Most of the people visiting Bangkok go to Chatuchak weekend market, where you can find lots of crafts, clothes, gifts & more. And try food of any kind, like coconut ice-cream. I was there but was not so impressed. Yes, it’s big, but I’ve seen such touristic markets around the world and in my country.
I prefer fresh food markets for several reasons (I will write a post on that in some time). Khlong Toei district is where you want to go for an authentic experience. The local market is where Bangkokians come for shopping fresh food. You will hardly find a tourist here. And you will find something different. Dozens of barrows displaying a huge choice of food.
Spices, the essentials of Thai cuisine, are well represented. You will see everywhere chile peppers, lemongrass, coriander (aka cilantro), basil (a variety more similar to mint compared to Mediterranean one), galangal (part of ginger family), kaffir limes, shallots. Curry paste are a specialty and quite curious to see sometimes.
Fruit is so inviting. I was there in November and found bananas, grapefruit (only red one), dragon fruit, papayas, apple (they are imported as far as I know), rose apple (local), cape gooseberry (aka Peruvian groundcherry), watermelons (red or yellow inside), mangos (some specialised barrows sell different price options, according to quality).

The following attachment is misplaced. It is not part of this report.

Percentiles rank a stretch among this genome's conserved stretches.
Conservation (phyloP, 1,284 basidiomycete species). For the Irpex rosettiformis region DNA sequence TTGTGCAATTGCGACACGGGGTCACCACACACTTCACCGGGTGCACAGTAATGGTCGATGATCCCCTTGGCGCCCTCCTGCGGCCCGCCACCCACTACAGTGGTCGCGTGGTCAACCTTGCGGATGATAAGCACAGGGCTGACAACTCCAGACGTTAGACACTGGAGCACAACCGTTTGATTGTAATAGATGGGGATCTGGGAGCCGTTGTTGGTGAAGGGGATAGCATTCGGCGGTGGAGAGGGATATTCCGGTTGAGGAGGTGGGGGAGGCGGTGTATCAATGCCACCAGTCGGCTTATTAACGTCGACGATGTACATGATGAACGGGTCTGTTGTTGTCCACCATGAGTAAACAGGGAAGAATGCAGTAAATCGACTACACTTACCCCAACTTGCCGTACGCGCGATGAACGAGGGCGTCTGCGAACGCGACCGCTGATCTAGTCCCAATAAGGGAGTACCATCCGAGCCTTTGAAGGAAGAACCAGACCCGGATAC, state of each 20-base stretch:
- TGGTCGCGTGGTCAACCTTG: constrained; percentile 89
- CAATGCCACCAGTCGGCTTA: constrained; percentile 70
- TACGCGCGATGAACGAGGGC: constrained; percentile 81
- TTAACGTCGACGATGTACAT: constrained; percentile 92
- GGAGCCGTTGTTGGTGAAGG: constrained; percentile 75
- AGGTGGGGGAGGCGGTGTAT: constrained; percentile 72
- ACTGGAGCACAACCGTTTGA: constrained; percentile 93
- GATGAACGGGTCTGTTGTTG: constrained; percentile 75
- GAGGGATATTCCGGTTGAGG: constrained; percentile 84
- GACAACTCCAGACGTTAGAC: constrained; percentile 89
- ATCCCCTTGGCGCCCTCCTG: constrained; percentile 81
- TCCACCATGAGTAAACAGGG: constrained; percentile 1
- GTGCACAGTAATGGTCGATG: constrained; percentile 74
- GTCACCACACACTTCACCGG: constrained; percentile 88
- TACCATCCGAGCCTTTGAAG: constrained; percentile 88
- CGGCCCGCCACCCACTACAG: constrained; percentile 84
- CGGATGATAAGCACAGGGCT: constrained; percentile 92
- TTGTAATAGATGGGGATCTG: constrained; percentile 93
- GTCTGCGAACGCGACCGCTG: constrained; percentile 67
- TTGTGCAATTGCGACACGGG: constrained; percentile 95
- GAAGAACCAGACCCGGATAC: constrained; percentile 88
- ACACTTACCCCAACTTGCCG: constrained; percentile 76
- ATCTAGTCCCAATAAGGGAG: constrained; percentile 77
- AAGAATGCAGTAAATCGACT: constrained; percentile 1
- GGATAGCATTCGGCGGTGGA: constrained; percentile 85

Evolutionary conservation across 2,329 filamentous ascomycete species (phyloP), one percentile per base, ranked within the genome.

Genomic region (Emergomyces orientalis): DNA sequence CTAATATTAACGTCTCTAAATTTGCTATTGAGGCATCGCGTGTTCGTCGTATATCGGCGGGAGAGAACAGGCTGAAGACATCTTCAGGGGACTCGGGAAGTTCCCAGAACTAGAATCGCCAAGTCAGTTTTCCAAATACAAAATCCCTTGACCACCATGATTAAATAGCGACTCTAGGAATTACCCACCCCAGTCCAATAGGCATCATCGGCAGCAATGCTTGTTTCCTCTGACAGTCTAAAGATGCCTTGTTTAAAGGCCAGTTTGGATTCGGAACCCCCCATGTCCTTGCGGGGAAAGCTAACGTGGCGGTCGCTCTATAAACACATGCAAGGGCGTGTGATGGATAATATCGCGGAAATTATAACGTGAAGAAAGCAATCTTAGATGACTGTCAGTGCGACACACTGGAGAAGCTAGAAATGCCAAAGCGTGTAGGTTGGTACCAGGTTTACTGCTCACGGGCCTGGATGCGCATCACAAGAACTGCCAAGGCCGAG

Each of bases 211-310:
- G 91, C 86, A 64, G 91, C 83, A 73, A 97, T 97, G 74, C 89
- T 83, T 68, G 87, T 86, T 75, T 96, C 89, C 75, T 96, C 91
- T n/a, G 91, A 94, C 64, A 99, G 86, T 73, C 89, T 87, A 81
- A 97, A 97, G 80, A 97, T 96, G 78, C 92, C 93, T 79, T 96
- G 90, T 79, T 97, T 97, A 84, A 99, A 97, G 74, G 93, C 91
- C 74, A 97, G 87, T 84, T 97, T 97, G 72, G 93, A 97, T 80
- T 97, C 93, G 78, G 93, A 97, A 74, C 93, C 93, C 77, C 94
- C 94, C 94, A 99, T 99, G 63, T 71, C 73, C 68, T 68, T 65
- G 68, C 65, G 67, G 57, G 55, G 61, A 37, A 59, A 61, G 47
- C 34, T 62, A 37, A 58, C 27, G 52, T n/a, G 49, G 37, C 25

Fish and seafood are really impressive. The offer and display are pretty variegated. Some have loads of fresh fish still moving, other propose it already sliced, others they pack it (convenient!). Some fish can be quite big. There is a hudge choice of seafood. Fresh water or sea shrimps, calamari, squids (in Bangkok everywhere someone’s selling squid skewers, a long as chicken and pork ones). I even saw living turtles and water snacks.
Meat usually is thin sliced, particularly beef and pork, but also chicken. No surprise since they usually cook it this way here (as typical of Asian cuisines). Many parts non so commonly eaten in the Western countries are available, such as tripes, chicken feet, pork head and feet. Interesting to see that dead chicken still have their head on, while in Europe usually are sold without. And you have frogs. Dried meat is also available, pork being more common.
This market is quite crowded and some come for big shopping, for instance for restaurants. I found out there is an efficient system to help them. Several men and women wearing a blue west with a number on it (must be something official) are carrying a wheel-basket. It gets as a sort of “personal shopper”. Outside the market area lots of tùk-tùk taxis are waiting to bring people (and their shopping bags) home.
Needless to say, street food is present, but not as much you would expect for the crowd passing by. A plus is that ingredients are fresh here. I tried different things. A pork skewer (marinated in chiles and vinegar I think), some sort of pancakes (I guess made of rice flour and cabbage, but am not sure) and a good seafood soup (always nice having a soup in Thailand), plus for dessert some awesome coconut flower balls.
Overall, I had a great experience. So trust me, if you are in Bangkok don’t miss the chance to visit Khlong Toei market!
Have you been there yet? Any questions or anything to share? Leave a comment below!
Chatuchak weekend market